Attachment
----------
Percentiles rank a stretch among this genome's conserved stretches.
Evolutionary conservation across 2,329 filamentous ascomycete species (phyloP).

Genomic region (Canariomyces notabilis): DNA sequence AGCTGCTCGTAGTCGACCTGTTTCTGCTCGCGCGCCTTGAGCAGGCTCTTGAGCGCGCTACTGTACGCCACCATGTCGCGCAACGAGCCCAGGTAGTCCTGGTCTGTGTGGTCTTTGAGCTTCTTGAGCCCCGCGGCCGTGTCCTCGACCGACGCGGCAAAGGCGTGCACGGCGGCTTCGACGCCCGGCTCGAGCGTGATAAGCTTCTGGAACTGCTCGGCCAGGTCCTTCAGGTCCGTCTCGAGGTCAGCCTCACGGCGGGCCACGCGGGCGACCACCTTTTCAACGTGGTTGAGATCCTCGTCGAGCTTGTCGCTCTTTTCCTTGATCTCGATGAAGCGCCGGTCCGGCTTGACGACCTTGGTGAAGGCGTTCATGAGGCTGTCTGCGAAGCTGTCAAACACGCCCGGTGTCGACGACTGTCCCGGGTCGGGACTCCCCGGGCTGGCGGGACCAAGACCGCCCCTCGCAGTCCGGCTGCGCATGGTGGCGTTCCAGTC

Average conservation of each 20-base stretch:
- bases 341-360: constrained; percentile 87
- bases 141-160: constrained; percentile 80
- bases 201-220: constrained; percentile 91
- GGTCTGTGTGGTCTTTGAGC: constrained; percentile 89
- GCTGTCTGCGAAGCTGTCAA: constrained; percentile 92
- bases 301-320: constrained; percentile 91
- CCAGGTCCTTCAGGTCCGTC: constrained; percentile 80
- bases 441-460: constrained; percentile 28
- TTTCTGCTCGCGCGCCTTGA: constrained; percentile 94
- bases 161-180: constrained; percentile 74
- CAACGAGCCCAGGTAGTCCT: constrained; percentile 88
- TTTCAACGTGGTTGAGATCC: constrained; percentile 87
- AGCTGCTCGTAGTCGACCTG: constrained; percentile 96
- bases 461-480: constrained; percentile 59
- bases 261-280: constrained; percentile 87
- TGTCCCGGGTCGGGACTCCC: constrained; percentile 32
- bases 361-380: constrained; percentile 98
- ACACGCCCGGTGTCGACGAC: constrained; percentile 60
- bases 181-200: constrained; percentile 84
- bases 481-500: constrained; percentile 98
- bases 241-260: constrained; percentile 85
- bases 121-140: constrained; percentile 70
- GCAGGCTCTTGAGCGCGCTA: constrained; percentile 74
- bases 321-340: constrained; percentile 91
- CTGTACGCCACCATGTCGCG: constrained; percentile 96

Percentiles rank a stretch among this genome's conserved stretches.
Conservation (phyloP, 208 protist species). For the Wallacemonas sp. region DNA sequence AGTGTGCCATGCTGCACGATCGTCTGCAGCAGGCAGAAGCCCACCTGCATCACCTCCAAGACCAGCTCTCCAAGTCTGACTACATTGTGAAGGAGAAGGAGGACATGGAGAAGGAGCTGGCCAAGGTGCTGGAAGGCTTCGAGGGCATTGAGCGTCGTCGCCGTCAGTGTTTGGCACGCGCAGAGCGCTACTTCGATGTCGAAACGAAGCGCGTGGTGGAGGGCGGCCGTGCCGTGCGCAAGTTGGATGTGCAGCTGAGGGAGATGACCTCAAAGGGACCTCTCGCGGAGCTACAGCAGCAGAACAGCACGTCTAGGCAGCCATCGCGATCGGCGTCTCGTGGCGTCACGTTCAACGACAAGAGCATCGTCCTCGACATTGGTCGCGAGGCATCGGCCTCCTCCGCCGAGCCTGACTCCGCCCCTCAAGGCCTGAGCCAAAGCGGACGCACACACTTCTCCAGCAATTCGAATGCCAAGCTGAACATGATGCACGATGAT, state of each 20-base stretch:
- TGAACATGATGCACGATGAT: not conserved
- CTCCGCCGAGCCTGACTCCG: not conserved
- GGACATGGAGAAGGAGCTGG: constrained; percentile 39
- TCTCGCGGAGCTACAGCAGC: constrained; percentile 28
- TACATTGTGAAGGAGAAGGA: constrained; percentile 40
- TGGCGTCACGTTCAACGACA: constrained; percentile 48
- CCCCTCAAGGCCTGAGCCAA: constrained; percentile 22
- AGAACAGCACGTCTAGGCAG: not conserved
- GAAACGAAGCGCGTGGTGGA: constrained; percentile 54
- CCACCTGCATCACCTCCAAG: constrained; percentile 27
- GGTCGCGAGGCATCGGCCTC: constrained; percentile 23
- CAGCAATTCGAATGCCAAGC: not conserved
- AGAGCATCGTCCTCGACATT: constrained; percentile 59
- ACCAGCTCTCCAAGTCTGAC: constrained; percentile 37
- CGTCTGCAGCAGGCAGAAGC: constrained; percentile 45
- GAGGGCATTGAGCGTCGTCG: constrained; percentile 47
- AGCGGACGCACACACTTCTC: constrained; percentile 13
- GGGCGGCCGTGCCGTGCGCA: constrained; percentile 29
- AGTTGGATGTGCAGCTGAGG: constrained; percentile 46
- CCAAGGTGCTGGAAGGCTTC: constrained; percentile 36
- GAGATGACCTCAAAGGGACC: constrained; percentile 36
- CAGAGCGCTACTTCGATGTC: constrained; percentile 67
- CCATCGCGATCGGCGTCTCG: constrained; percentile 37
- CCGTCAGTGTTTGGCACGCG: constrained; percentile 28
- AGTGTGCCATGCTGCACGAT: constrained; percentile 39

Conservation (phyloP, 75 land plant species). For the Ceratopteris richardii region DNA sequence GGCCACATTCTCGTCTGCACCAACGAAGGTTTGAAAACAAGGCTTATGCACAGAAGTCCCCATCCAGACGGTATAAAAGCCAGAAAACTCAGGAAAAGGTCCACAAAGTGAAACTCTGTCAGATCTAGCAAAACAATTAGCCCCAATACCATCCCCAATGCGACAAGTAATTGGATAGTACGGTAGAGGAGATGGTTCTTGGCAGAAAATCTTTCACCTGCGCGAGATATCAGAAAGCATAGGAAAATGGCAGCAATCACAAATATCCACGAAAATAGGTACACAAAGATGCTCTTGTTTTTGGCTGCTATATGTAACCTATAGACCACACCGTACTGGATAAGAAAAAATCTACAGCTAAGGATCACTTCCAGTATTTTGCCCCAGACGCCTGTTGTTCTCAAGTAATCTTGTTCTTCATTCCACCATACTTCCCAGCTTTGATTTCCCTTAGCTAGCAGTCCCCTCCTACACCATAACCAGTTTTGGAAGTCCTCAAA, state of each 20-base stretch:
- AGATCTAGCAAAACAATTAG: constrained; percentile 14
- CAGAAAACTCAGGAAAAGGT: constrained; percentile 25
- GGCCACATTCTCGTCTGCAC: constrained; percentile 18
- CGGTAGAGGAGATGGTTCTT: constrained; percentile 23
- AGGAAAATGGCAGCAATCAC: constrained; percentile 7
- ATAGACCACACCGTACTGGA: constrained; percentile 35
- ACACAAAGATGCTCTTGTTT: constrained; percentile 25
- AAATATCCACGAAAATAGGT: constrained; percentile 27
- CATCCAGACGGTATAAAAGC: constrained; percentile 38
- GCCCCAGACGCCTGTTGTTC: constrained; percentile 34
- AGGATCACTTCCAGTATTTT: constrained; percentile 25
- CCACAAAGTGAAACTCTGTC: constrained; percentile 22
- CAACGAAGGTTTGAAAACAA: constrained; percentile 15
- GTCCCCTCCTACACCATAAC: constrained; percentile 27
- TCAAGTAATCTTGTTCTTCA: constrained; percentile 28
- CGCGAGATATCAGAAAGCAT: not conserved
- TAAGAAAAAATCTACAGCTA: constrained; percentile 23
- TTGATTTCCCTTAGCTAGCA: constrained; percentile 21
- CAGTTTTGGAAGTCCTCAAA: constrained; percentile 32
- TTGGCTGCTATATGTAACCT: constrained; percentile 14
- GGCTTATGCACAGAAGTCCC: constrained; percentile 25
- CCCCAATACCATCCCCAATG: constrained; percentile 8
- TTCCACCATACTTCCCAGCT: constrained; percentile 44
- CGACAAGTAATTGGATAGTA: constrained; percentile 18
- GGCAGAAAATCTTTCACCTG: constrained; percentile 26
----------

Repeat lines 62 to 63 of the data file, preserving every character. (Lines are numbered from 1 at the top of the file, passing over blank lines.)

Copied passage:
- AGGAAAATGGCAGCAATCAC: constrained; percentile 7
- ATAGACCACACCGTACTGGA: constrained; percentile 35